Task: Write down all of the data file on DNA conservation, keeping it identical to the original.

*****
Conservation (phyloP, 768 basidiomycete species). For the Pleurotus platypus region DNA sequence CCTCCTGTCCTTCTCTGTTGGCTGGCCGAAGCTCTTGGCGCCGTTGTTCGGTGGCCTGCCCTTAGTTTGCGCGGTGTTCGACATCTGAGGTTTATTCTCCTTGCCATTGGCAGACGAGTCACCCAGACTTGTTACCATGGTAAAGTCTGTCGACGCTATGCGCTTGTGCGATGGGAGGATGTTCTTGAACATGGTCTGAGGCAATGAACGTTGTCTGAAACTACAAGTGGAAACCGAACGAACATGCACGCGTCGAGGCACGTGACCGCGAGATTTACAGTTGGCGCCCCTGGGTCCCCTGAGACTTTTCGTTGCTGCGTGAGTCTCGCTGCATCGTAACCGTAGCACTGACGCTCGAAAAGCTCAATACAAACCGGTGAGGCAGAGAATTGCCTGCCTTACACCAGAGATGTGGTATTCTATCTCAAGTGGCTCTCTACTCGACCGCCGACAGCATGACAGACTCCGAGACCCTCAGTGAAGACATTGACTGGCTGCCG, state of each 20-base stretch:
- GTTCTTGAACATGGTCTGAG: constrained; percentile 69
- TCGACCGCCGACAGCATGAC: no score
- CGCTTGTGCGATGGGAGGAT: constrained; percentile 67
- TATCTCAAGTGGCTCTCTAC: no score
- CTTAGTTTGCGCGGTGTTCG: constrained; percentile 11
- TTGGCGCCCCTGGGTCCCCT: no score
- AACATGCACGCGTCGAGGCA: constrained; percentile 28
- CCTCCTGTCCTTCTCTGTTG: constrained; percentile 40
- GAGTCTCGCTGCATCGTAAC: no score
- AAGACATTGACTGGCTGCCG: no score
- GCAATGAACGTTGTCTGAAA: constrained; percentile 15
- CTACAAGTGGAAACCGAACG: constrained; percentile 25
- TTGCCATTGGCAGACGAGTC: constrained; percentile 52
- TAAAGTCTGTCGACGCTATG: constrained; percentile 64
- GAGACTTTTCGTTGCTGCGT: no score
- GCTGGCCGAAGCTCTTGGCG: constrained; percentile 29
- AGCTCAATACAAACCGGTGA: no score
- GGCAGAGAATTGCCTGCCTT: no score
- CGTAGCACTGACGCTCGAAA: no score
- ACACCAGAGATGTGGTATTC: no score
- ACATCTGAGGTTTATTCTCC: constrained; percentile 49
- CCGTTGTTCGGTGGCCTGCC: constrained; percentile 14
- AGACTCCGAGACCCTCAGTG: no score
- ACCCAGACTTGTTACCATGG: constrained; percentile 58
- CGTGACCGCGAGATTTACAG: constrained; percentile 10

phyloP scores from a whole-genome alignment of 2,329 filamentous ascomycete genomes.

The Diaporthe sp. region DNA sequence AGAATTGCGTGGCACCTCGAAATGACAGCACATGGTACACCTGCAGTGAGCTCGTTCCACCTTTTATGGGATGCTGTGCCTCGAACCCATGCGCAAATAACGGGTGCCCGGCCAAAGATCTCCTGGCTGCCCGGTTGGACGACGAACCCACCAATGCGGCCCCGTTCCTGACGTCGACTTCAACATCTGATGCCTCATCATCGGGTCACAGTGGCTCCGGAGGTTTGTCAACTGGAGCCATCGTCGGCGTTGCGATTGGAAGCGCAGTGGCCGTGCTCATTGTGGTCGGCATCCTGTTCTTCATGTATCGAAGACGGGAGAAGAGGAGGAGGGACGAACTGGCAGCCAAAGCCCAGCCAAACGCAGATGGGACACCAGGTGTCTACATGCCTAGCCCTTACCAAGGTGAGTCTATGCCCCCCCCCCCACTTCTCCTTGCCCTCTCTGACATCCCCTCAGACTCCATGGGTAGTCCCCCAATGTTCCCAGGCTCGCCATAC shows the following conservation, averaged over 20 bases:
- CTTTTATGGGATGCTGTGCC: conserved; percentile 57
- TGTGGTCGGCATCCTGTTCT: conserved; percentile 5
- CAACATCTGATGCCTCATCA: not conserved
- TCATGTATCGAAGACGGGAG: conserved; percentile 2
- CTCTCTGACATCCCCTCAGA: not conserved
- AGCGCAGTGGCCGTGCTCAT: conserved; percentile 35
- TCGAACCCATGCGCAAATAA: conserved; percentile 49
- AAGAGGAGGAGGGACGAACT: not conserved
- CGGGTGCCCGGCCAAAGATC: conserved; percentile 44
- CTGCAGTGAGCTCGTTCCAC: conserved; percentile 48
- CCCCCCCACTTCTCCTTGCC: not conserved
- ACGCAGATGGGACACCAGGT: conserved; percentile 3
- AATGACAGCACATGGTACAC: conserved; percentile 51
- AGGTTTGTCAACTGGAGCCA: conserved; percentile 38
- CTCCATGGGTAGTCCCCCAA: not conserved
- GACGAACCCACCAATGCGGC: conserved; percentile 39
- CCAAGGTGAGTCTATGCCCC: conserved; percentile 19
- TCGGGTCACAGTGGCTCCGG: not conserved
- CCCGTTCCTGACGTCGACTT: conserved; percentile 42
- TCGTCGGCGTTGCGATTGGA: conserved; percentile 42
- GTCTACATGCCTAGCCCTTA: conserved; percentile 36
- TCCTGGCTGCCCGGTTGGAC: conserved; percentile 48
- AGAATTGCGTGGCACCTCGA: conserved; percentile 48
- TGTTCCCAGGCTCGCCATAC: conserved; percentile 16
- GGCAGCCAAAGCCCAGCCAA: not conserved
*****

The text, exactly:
Conservation (phyloP, 768 basidiomycete species). For the Pleurotus platypus region DNA sequence CCTCCTGTCCTTCTCTGTTGGCTGGCCGAAGCTCTTGGCGCCGTTGTTCGGTGGCCTGCCCTTAGTTTGCGCGGTGTTCGACATCTGAGGTTTATTCTCCTTGCCATTGGCAGACGAGTCACCCAGACTTGTTACCATGGTAAAGTCTGTCGACGCTATGCGCTTGTGCGATGGGAGGATGTTCTTGAACATGGTCTGAGGCAATGAACGTTGTCTGAAACTACAAGTGGAAACCGAACGAACATGCACGCGTCGAGGCACGTGACCGCGAGATTTACAGTTGGCGCCCCTGGGTCCCCTGAGACTTTTCGTTGCTGCGTGAGTCTCGCTGCATCGTAACCGTAGCACTGACGCTCGAAAAGCTCAATACAAACCGGTGAGGCAGAGAATTGCCTGCCTTACACCAGAGATGTGGTATTCTATCTCAAGTGGCTCTCTACTCGACCGCCGACAGCATGACAGACTCCGAGACCCTCAGTGAAGACATTGACTGGCTGCCG, state of each 20-base stretch:
- GTTCTTGAACATGGTCTGAG: constrained; percentile 69
- TCGACCGCCGACAGCATGAC: no score
- CGCTTGTGCGATGGGAGGAT: constrained; percentile 67
- TATCTCAAGTGGCTCTCTAC: no score
- CTTAGTTTGCGCGGTGTTCG: constrained; percentile 11
- TTGGCGCCCCTGGGTCCCCT: no score
- AACATGCACGCGTCGAGGCA: constrained; percentile 28
- CCTCCTGTCCTTCTCTGTTG: constrained; percentile 40
- GAGTCTCGCTGCATCGTAAC: no score
- AAGACATTGACTGGCTGCCG: no score
- GCAATGAACGTTGTCTGAAA: constrained; percentile 15
- CTACAAGTGGAAACCGAACG: constrained; percentile 25
- TTGCCATTGGCAGACGAGTC: constrained; percentile 52
- TAAAGTCTGTCGACGCTATG: constrained; percentile 64
- GAGACTTTTCGTTGCTGCGT: no score
- GCTGGCCGAAGCTCTTGGCG: constrained; percentile 29
- AGCTCAATACAAACCGGTGA: no score
- GGCAGAGAATTGCCTGCCTT: no score
- CGTAGCACTGACGCTCGAAA: no score
- ACACCAGAGATGTGGTATTC: no score
- ACATCTGAGGTTTATTCTCC: constrained; percentile 49
- CCGTTGTTCGGTGGCCTGCC: constrained; percentile 14
- AGACTCCGAGACCCTCAGTG: no score
- ACCCAGACTTGTTACCATGG: constrained; percentile 58
- CGTGACCGCGAGATTTACAG: constrained; percentile 10

phyloP scores from a whole-genome alignment of 2,329 filamentous ascomycete genomes.

The Diaporthe sp. region DNA sequence AGAATTGCGTGGCACCTCGAAATGACAGCACATGGTACACCTGCAGTGAGCTCGTTCCACCTTTTATGGGATGCTGTGCCTCGAACCCATGCGCAAATAACGGGTGCCCGGCCAAAGATCTCCTGGCTGCCCGGTTGGACGACGAACCCACCAATGCGGCCCCGTTCCTGACGTCGACTTCAACATCTGATGCCTCATCATCGGGTCACAGTGGCTCCGGAGGTTTGTCAACTGGAGCCATCGTCGGCGTTGCGATTGGAAGCGCAGTGGCCGTGCTCATTGTGGTCGGCATCCTGTTCTTCATGTATCGAAGACGGGAGAAGAGGAGGAGGGACGAACTGGCAGCCAAAGCCCAGCCAAACGCAGATGGGACACCAGGTGTCTACATGCCTAGCCCTTACCAAGGTGAGTCTATGCCCCCCCCCCCACTTCTCCTTGCCCTCTCTGACATCCCCTCAGACTCCATGGGTAGTCCCCCAATGTTCCCAGGCTCGCCATAC shows the following conservation, averaged over 20 bases:
- CTTTTATGGGATGCTGTGCC: conserved; percentile 57
- TGTGGTCGGCATCCTGTTCT: conserved; percentile 5
- CAACATCTGATGCCTCATCA: not conserved
- TCATGTATCGAAGACGGGAG: conserved; percentile 2
- CTCTCTGACATCCCCTCAGA: not conserved
- AGCGCAGTGGCCGTGCTCAT: conserved; percentile 35
- TCGAACCCATGCGCAAATAA: conserved; percentile 49
- AAGAGGAGGAGGGACGAACT: not conserved
- CGGGTGCCCGGCCAAAGATC: conserved; percentile 44
- CTGCAGTGAGCTCGTTCCAC: conserved; percentile 48
- CCCCCCCACTTCTCCTTGCC: not conserved
- ACGCAGATGGGACACCAGGT: conserved; percentile 3
- AATGACAGCACATGGTACAC: conserved; percentile 51
- AGGTTTGTCAACTGGAGCCA: conserved; percentile 38
- CTCCATGGGTAGTCCCCCAA: not conserved
- GACGAACCCACCAATGCGGC: conserved; percentile 39
- CCAAGGTGAGTCTATGCCCC: conserved; percentile 19
- TCGGGTCACAGTGGCTCCGG: not conserved
- CCCGTTCCTGACGTCGACTT: conserved; percentile 42
- TCGTCGGCGTTGCGATTGGA: conserved; percentile 42
- GTCTACATGCCTAGCCCTTA: conserved; percentile 36
- TCCTGGCTGCCCGGTTGGAC: conserved; percentile 48
- AGAATTGCGTGGCACCTCGA: conserved; percentile 48
- TGTTCCCAGGCTCGCCATAC: conserved; percentile 16
- GGCAGCCAAAGCCCAGCCAA: not conserved